ATLANTA (AP) | Georgia’s lethal injection drug carries a substantial risk of causing unconstitutional suffering for an inmate scheduled to die Tuesday, and execution by firing squad is the only appropriate alternative, his lawyers argue.
J.W. Ledford Jr. was convicted of murder in the January 1992 stabbing death of his neighbor, 73-year-old Dr. Harry Johnston, near his home in Murray County, in northwest Georgia.
Ledford, 45, suffers from chronic nerve pain that has been treated with increasing doses of the drug gabapentin for more than a decade, his lawyers said in a federal lawsuit filed Thursday. They cite experts who say long-term exposure to gabapentin alters brain chemistry in such a way that pentobarbital cannot be relied upon to make him unconscious and devoid of sensation or feeling.
“Accordingly, there is a substantial risk that Mr. Ledford will be aware and in agony as the pentobarbital attacks his respiratory system, depriving his brain, heart, and lungs of oxygen as he drowns in his own saliva,” the lawsuit says.
That would violate the prohibition on cruel and unusual punishment enshrined in the Eighth Amendment of the U.S. Constitution, Ledford’s lawyers argue.
But the U.S. Supreme Court has said that when challenging an execution method on those grounds, an inmate must propose a “known and available” method of execution.
Ledford’s lawyers, therefore, suggest that he be executed by firing squad.
There is no alternative method of lethal injection available to the state since the drugs used in executions have become increasingly difficult for states to obtain because manufacturers have prohibited their use for capital punishment, the lawsuit says. But the Supreme Court has held that execution by firing squad is constitutional, and Georgia already has the skilled personnel, weapons and ammunition needed to carry one out, Ledford’s lawyers argue.
There are numerous law enforcement officers who currently have the necessary training to pass a proficiency test to qualify for a firing squad, they say.
They note, however, that the 11th U.S. Circuit Court of Appeals has previously ruled — including as recently as this week in an Alabama case — that an inmate can only suggest an alternative execution method that is already authorized by Georgia law, and Georgia law only allows execution by lethal injection.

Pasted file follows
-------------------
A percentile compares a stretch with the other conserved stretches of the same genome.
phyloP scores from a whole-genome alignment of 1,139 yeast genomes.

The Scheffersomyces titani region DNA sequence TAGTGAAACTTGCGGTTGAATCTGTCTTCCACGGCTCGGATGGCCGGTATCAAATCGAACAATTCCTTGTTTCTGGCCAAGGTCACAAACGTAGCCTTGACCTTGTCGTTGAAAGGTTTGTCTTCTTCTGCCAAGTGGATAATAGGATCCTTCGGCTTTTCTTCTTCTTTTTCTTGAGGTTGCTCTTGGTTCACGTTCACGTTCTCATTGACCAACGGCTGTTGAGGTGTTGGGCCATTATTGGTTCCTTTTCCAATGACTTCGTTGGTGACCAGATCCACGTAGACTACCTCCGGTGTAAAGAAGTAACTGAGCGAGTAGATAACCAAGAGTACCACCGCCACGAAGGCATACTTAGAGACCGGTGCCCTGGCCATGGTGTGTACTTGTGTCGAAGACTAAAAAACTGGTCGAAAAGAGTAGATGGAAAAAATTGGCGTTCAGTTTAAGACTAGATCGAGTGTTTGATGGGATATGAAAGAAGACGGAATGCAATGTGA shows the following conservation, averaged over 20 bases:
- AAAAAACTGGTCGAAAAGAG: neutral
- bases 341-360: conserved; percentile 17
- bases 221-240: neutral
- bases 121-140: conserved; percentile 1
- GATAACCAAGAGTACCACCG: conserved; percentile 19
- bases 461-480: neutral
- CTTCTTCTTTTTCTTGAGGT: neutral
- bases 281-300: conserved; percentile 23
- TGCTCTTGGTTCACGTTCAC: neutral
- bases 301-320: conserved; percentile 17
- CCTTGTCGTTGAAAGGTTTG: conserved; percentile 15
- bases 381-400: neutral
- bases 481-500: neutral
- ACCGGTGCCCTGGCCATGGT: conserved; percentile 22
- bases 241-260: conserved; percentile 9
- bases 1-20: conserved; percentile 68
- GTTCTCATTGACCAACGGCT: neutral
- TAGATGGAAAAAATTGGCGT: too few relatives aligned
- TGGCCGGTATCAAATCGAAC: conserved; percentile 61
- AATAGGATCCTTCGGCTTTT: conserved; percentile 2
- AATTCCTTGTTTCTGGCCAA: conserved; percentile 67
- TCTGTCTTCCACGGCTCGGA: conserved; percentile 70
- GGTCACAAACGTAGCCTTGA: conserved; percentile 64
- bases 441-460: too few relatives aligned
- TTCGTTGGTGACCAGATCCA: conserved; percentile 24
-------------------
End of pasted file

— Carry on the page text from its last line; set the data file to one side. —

Three states — Mississippi, Oklahoma and Utah — allow for a firing squad as a backup if lethal injection drugs aren’t available, said Robert Dunham, executive director of the Death Penalty Information Center, which compiles statistics on capital punishment.
Ledford is effectively prevented from meeting the burden imposed by the Supreme Court of proposing an alternative execution method when challenging the state’s execution protocol as unconstitutionally cruel and unusual since state law only allows for lethal injection, his lawyers say.
For that reason, they say they recognize that a dismissal of their lawsuit on those grounds is inevitable and say that a quick dismissal would allow enough time for them to request a hearing before the full 11th Circuit.
The office of state Attorney General Chris Carr had no comment Friday morning on the lawsuit, spokeswoman Katelyn McCreary said in an email.
U.S. District Judge Steve Jones ordered the state’s lawyers to file a response to the lawsuit by 4:30 p.m. Friday.
Ledford’s lawyers also have asked the judge to order the state not to discontinue or withhold his medication pending his execution. That could cause him to suffer withdrawal symptoms and would leave him to experience the pain for which the gabapentin was prescribed, they say.
Ledford’s attorneys also have asked the State Board of Pardons and Paroles to spare his life, citing a rough childhood, substance abuse from an early age and his intellectual disability.
The board, which is the only authority in Georgia with power to commute a death sentence, plans to hold a meeting Monday to hear arguments for or against granting clemency.
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